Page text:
NATIONAL BUREAU OF ECONOMIC RESEARCH
NATIONAL BUREAU OF ECONOMIC RESEARCH

Tax Policy Does Not Explain Option Growth

"Though inflation-adjusted salary and bonuses nearly doubled, the mean value of stock option grants has increased by 683 percent since 1980."

Since 1980, the cash component of CEO compensation has grown at an annual inflation-adjusted rate of 5 percent. The cash-plus-stock-option component has grown at a rate of almost 9 percent per year. The broadest measure of compensation, cash plus stock and stock option appreciation, has grown 11.5 percent per year.

The growth in CEO pay has been propelled by the increasing importance of stock options in executive compensation. Though inflation-adjusted salary and bonuses nearly doubled, the mean value of stock option grants has increased by 683 percent since 1980. For most top executives, the average stock option grant now exceeds salary and bonus combined. This implies that the link between CEO pay and firm performance is dominated by changes in the value of stock option holdings, not salary and bonus changes. For example, a 10 percent, change in the value of a representative firm may change salary and bonus compensation by about $25,000, but will increase the value of stock and stock option holdings by $1.25 million.

In The Taxation of Executive Compensation (NBER Working Paper No. 7596), Brian Hall and Jeffrey Liebman look at a sample of top executives from the largest publicly traded U.S. firms to determine the importance of tax policy in fueling the overhaul of executive compensation. They note that in 1980, the top personal tax rate was 70 percent; it fell to 50 percent in 1982, and was cut to 28 percent in 1988 following the 1986 tax act. Including the 2.9 percent Medicare surcharge, the top personal rate has now risen to 42.5 percent.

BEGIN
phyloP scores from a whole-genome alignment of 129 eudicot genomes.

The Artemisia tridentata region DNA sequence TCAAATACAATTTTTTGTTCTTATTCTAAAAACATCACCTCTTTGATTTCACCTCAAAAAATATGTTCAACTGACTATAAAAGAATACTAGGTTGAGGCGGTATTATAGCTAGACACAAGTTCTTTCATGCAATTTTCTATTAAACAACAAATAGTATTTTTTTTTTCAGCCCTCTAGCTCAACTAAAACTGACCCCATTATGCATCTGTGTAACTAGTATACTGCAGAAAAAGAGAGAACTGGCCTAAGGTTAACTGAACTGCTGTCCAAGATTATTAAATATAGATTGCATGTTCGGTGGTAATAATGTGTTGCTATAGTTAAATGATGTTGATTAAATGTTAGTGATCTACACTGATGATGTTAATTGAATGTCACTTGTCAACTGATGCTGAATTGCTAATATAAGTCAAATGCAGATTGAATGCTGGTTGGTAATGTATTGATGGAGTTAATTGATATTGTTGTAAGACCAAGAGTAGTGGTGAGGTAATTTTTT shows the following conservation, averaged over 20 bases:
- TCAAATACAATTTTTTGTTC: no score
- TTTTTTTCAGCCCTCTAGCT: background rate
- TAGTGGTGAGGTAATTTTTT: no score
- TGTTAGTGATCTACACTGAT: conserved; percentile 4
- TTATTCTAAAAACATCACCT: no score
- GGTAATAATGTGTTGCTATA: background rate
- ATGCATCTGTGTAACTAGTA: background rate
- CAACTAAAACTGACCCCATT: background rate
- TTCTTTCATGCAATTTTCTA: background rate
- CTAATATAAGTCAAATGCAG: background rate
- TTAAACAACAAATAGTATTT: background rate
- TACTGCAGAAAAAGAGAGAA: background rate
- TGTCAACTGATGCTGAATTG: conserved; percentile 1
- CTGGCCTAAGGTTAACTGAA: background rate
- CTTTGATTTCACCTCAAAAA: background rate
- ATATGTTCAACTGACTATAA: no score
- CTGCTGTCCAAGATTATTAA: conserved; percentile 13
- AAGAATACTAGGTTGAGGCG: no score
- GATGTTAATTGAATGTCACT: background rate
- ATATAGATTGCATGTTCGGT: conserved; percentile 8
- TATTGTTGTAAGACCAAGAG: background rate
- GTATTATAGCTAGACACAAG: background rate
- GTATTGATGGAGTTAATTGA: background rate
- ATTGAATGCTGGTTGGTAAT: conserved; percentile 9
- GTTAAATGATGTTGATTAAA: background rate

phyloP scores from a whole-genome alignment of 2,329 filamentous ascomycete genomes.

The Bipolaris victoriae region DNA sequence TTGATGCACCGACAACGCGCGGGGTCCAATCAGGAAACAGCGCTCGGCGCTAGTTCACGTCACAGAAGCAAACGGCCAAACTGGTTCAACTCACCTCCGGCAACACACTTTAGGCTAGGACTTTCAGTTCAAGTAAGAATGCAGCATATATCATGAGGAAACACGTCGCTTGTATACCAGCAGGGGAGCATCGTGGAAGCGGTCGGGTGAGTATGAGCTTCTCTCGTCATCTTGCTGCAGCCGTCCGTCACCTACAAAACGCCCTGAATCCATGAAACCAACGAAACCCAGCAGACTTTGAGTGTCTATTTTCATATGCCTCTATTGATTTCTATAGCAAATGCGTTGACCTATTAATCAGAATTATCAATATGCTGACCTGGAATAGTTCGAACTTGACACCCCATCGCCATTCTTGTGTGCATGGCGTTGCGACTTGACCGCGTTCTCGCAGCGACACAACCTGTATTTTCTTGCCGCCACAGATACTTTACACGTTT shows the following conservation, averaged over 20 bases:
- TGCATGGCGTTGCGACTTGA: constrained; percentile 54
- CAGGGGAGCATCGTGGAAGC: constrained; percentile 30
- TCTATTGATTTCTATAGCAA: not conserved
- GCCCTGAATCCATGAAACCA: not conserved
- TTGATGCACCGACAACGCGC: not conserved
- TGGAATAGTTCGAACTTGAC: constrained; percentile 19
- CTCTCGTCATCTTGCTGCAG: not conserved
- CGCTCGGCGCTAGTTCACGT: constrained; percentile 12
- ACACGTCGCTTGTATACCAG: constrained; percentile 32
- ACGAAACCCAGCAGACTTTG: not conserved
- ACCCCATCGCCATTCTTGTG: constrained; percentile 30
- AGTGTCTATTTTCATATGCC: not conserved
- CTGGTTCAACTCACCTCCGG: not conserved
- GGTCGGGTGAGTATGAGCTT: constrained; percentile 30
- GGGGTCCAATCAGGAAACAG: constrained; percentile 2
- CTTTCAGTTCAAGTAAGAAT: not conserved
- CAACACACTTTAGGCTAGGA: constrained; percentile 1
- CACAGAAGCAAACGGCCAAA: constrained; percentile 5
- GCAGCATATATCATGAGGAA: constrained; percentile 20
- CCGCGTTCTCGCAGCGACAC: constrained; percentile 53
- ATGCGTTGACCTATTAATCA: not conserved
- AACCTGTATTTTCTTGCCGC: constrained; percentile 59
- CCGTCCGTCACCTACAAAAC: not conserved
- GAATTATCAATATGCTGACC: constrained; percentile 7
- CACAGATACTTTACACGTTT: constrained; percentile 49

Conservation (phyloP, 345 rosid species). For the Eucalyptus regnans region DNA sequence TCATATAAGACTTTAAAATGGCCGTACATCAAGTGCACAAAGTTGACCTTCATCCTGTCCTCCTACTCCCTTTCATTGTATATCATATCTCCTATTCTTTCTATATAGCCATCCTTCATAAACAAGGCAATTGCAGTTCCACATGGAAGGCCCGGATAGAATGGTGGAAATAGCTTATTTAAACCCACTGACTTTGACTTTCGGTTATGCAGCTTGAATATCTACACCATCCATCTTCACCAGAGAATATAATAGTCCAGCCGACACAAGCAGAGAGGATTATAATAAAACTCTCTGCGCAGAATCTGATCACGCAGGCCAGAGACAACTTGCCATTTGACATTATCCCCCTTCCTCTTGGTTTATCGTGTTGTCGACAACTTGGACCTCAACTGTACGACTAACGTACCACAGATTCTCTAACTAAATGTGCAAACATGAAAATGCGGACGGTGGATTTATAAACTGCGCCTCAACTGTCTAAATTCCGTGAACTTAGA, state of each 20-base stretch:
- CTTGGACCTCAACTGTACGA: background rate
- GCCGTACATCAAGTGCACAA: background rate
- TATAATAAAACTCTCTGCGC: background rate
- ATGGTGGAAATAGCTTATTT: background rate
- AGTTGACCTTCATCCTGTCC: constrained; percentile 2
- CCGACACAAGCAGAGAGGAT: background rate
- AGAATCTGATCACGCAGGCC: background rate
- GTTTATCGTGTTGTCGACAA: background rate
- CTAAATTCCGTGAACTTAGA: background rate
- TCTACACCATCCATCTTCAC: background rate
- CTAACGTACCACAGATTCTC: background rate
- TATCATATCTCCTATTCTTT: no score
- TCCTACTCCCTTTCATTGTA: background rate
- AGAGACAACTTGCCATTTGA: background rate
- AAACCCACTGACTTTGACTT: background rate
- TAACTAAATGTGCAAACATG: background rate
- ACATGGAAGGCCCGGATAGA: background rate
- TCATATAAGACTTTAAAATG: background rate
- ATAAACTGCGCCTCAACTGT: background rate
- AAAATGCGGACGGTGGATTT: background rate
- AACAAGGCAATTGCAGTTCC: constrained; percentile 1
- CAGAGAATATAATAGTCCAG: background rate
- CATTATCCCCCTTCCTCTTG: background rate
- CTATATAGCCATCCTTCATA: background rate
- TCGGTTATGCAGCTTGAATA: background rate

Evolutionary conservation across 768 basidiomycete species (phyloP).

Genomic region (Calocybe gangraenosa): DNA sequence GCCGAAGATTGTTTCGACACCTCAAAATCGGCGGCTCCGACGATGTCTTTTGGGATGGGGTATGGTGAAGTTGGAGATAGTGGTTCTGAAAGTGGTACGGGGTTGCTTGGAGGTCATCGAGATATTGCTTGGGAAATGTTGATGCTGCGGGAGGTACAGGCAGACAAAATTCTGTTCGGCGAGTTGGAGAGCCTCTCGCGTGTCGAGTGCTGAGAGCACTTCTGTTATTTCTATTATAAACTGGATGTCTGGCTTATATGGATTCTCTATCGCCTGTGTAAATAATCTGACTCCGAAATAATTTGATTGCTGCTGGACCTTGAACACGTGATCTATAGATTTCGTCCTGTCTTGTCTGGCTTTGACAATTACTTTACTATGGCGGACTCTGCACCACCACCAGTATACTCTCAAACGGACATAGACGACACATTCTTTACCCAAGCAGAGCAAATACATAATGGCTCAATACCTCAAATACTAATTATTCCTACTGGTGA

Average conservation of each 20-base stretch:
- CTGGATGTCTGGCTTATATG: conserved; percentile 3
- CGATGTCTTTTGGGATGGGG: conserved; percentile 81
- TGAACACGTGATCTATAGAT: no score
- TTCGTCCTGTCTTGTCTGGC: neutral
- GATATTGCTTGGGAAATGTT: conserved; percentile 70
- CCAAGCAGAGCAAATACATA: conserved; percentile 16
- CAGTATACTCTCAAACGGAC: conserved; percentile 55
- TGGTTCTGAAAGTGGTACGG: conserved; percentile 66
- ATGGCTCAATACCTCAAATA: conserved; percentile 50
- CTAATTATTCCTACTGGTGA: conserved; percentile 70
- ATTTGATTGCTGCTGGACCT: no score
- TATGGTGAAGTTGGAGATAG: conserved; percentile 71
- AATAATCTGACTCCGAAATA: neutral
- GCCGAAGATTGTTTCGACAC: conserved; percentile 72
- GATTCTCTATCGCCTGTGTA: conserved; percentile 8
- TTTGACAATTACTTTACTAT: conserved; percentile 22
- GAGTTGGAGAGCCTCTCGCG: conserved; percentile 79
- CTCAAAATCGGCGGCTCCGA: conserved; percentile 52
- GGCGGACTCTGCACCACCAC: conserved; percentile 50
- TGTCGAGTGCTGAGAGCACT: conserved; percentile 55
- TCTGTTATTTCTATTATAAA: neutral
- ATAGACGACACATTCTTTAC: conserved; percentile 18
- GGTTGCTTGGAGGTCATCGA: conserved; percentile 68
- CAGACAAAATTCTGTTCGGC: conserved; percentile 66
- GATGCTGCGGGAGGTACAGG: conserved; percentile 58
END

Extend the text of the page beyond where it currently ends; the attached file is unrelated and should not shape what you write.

The top corporate tax rate was 46 percent before the 1986 tax act, 34 percent after the cut, and was increased to 35 percent in 1993. The same 1993 tax law also prohibited companies from deducting executive compensation in excess of $1 million unless it was performance related.

Although the 1986 Tax Reform Act sharply increased the tax advantage of stock options, the steady increase in top marginal tax rates already has eroded more than half of that advantage. At present, the authors estimate, non-qualified stock options have a moderate tax advantage over cash compensation on the order of $4 per $100 of compensation.

Another explanation for the dramatic increase in incentive-based pay is the rise in importance of bottom-line oriented institutional investors. Poor shareholder returns in the 1970s were followed by a wave of corporate takeovers in the 1980s and the percentage of shares owned by large institutional investors rose from 20 percent to almost 50 percent by 1994. This paralleled the increasing importance of stock options in compensation packages.

To separate the effects of taxes from the effects of changes in corporate governance on compensation packages, Hall and Liebman add information on the size and composition of corporate boards of directors and on the share of the firm's stock owned by institutional investors to their data on compensation and tax rates. They conclude that the observable effect of tax policy was modest at best, and that the rise in importance of performance-based pay is primarily attributable to nontax corporate governance factors.

-- Linda Gorman


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